I was surprised at how little attention my Dilbert Survey of Economists got from the media. It did well on the Internet, finding a prominent place on CNN.com, then getting picked up by Reuters, BusinessWire, MarketWatch.com, Yahoo, Dilbert.com obviously, and tons of blogs. But it didn't get any play with television, radio, or newspapers. Why not?

Several people with knowledge of the media told me the survey "wasn't biased enough." Democrats and Republicans in the survey mostly stuck to the party line. Obama had the most support from economists, by far, but there are more Democratic economists in the country, and in the survey, also by far. To my knowledge, no one has ever studied why that is.

Today the headlines tell us that Obama is pulling ahead in the polls because likely voters have more confidence that he can handle the economic crisis compared to McCain.


In other words, public opinion is starting to line up with the opinion of economists. Did the Dilbert Survey of Economists have any impact on that move?

The biggest reason for the move in the polls probably has to do with McCain's support of Republican policies that are widely seen as the source of the problem.

Second, the financial problem is complicated. The only thing we ignorant voters know for sure is that we want someone with a high IQ to sort out this mess on our behalf. No matter how much you love McCain's philosophy, track record, moral compass, common sense, or anything else about him, he doesn't come close to Obama in pure brain power. For most issues, that probably doesn't make much difference. For an issue of this complexity, it might.

Third, I think the Dilbert Survey of Economists probably had some impact, at least with the free thinkers of the Internet. A lot of people, including me, assumed before the survey that most professional economists would lean Republican. The fact that so many economists are Democrats, and support Obama, is both a surprise and hard to ignore.

I wouldn't have funded the survey if I didn't have this blog. And I wouldn't have this blog if people didn't leave comments. So if the Dilbert Survey of Economists ends up changing the world, and you have ever left a comment here, you were part of something important.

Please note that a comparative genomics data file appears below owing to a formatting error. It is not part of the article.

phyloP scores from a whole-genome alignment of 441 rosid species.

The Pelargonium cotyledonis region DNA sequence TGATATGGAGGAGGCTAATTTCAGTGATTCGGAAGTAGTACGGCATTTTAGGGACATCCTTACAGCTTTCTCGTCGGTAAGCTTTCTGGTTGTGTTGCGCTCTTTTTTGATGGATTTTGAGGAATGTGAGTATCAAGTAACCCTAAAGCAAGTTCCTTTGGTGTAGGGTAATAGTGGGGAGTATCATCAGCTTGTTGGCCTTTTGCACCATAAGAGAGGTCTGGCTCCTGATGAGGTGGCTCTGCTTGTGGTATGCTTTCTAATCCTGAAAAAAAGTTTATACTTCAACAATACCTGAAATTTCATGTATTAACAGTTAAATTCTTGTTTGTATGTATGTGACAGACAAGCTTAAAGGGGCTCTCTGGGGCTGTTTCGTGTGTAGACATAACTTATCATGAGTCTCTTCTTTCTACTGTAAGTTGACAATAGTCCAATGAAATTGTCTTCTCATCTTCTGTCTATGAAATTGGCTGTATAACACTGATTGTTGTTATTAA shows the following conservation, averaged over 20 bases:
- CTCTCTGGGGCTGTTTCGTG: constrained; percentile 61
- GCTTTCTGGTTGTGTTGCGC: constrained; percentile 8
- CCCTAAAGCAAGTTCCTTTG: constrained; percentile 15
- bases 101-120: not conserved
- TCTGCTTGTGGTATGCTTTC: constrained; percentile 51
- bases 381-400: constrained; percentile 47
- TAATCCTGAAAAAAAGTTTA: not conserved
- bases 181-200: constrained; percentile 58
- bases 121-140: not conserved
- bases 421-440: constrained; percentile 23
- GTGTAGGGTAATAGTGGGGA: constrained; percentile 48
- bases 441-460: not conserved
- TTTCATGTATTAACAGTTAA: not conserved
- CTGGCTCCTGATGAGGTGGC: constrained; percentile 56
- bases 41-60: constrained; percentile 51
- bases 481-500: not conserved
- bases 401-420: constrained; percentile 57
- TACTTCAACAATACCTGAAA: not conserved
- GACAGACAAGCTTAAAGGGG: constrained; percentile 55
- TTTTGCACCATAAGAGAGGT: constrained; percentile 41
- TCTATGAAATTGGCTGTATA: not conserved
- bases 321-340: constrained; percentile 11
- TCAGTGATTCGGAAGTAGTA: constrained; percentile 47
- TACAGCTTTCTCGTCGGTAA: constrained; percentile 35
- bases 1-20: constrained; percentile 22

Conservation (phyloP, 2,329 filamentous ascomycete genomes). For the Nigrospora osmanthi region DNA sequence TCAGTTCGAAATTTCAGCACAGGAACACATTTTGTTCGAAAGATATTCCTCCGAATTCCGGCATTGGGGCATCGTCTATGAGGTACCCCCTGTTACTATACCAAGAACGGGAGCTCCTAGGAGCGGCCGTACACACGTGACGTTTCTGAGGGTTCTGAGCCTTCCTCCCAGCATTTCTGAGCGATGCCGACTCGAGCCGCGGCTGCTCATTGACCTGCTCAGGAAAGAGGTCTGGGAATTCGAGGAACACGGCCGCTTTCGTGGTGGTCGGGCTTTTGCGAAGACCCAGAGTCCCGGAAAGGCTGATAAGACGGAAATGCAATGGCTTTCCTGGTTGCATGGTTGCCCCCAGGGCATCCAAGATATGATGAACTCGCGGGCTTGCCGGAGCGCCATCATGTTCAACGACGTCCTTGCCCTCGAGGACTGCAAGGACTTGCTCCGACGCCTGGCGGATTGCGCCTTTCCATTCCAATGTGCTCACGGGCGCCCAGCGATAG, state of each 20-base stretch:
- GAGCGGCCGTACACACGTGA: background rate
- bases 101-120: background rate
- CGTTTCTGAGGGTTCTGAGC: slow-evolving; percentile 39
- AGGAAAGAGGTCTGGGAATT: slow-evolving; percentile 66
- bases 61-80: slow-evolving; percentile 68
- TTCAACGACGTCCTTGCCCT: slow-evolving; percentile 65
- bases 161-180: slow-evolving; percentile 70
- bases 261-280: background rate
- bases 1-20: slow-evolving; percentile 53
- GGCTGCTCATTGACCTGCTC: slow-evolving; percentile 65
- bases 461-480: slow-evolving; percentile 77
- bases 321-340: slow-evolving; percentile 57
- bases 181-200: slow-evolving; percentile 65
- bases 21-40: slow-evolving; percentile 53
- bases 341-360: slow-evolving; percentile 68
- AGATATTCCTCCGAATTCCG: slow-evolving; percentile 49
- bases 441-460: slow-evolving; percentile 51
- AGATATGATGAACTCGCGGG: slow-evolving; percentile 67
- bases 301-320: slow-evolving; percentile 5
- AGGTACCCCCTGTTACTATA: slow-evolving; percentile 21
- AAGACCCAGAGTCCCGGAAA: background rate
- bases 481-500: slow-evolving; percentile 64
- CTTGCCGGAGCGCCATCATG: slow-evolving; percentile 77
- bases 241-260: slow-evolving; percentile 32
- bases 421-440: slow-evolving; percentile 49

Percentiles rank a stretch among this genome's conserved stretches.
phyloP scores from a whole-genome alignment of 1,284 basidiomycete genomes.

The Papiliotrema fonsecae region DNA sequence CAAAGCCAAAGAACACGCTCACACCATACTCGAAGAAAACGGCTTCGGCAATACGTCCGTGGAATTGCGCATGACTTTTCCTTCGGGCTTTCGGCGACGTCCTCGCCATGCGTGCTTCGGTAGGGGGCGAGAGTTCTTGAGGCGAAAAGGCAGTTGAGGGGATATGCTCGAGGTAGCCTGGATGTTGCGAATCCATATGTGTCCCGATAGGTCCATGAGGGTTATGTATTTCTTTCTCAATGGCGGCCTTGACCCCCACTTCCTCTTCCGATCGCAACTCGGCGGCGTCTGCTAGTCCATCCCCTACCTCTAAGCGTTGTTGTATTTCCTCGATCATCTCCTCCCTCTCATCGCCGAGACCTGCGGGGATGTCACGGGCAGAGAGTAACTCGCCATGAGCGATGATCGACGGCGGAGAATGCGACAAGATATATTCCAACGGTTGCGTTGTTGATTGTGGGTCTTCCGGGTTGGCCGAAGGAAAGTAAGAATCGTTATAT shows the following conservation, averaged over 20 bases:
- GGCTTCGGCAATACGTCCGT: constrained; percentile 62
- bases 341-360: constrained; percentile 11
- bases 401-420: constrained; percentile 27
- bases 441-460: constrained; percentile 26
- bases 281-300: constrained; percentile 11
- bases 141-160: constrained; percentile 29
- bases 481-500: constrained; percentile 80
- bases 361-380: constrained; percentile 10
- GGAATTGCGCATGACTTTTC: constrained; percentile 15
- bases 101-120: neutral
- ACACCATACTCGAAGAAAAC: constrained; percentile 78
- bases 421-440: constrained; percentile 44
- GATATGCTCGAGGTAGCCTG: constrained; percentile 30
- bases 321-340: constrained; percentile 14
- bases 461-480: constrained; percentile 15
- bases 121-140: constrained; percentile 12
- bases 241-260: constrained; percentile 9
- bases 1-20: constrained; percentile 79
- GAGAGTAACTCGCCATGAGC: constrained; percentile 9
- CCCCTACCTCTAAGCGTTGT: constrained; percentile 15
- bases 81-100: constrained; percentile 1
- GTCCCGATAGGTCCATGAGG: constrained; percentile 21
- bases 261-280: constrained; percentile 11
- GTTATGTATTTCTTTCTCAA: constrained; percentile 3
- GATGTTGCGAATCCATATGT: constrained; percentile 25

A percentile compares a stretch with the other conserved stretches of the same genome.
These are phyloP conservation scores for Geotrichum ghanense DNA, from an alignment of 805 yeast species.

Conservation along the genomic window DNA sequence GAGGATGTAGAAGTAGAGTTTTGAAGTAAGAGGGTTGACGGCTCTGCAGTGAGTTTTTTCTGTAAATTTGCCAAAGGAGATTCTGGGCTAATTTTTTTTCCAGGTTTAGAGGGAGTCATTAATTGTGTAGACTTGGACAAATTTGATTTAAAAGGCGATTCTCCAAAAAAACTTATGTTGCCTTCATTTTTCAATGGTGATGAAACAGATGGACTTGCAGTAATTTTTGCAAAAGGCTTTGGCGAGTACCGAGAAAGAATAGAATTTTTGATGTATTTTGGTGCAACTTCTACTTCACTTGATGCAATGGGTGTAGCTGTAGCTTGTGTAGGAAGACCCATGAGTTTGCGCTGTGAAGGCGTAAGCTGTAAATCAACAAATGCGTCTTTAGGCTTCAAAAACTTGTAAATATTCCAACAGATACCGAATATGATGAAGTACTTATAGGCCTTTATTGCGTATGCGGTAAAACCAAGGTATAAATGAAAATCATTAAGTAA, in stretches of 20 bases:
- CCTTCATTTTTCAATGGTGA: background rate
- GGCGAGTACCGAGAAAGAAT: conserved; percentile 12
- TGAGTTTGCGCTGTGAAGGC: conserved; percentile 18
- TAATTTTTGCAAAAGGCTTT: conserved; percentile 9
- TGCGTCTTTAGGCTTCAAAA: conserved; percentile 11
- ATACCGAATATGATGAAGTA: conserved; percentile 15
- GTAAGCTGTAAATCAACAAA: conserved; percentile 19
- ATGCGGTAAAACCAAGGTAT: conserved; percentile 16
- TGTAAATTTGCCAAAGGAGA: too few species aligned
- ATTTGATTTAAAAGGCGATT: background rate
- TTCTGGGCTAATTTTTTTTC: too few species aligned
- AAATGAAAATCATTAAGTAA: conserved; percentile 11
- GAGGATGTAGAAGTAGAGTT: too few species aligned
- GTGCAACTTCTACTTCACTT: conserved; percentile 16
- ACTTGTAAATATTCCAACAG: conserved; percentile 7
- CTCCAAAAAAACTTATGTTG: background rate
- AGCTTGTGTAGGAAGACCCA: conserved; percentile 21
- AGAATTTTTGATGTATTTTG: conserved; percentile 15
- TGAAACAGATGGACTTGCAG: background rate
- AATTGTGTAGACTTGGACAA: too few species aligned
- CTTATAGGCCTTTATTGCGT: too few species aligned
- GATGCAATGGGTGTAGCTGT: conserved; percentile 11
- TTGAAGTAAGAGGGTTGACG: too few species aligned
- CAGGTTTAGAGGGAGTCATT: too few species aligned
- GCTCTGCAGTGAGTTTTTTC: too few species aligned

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Oct 8, 2008
I enjoyed your survey. We are having a great political debate in our office. I was reading the Economist this week. I guess they found a great idea you had. Here is a link to their article on the survey they conducted of economists in america.

Oct 4, 2008
Gentlemen, I have had men watching you for a long time, and I am convinced that you have used the funds of the bank to speculate in the breadstuffs of the country.
When you won, you divided the profits amongst you, and when you lost, you charged it to the bank.
You tell me that if I take the deposits from the bank and annul its charter, I shall ruin ten thousand families.
That may be true, gentlemen, but that is your sin!
Should I let you go on, you will ruin fifty thousand families, and that would be my sin!
You are a den of vipers and thieves. I intend to rout you out, and by the eternal God, I will rout you out.
Andrew Jackson
to a delegation of bankers - 1832
Oct 4, 2008
Jonathan Schwarz:
Abraham Lincoln Speaks Out On Public Money And Banks
This is Abraham Lincoln, then an Illinois state representative, speaking in the legislature on January 11, 1837. He’s referring to a dispute between private shareholders of the Illinois State Bank:
It is an old maxim and a very sound one, that he that dances should always pay the fiddler. Now, sir, in the present case, if any gentlemen, whose money is a burden to them, choose to lead off a dance, I am decidedly opposed to the people’s money being used to pay the fiddler…all this to settle a question in which the people have no interest, and about which they care nothing. These capitalists generally act harmoniously, and in concert, to fleece the people, and now, that they have got into a quarrel with themselves, we are called upon to appropriate the people’s money to settle the quarrel.
Lincoln’s speech was given just as one of the greatest speculative bubbles in US history was bursting. This was followed by the Panic of 1837, which led to a six-year contraction described by Milton Friedman as “the only depression on record comparable in severity and scope to the Great Depression.”
Oct 4, 2008
NOT MINE.; According to the conservative wingnuts at the Wall Street Journal editorial page, the superiority of Wal-Mart's Katrina response shows that the private sector is simply more effective than the government. Well, yes, oddly enough, when you starve a government by draining its resources and electing officials who don't believe in it, nothing seems to work. MINE; WHEN OUTSIDERS CAN'T HEAR THEM, NEOCONS SAY THEY WANT A GOVERMENT THATS TOO POOR TO TELL THE RICH WHAT TO DO. BUSH#1 TOLD THE IRS TO STOP MESSING WITH THE RICHS TAXS. IT WAS BETTER USE OF THEIR TIME TO GO AFTER THE NON RICH. THEY DID NOT HAVE LAWERS
Sep 29, 2008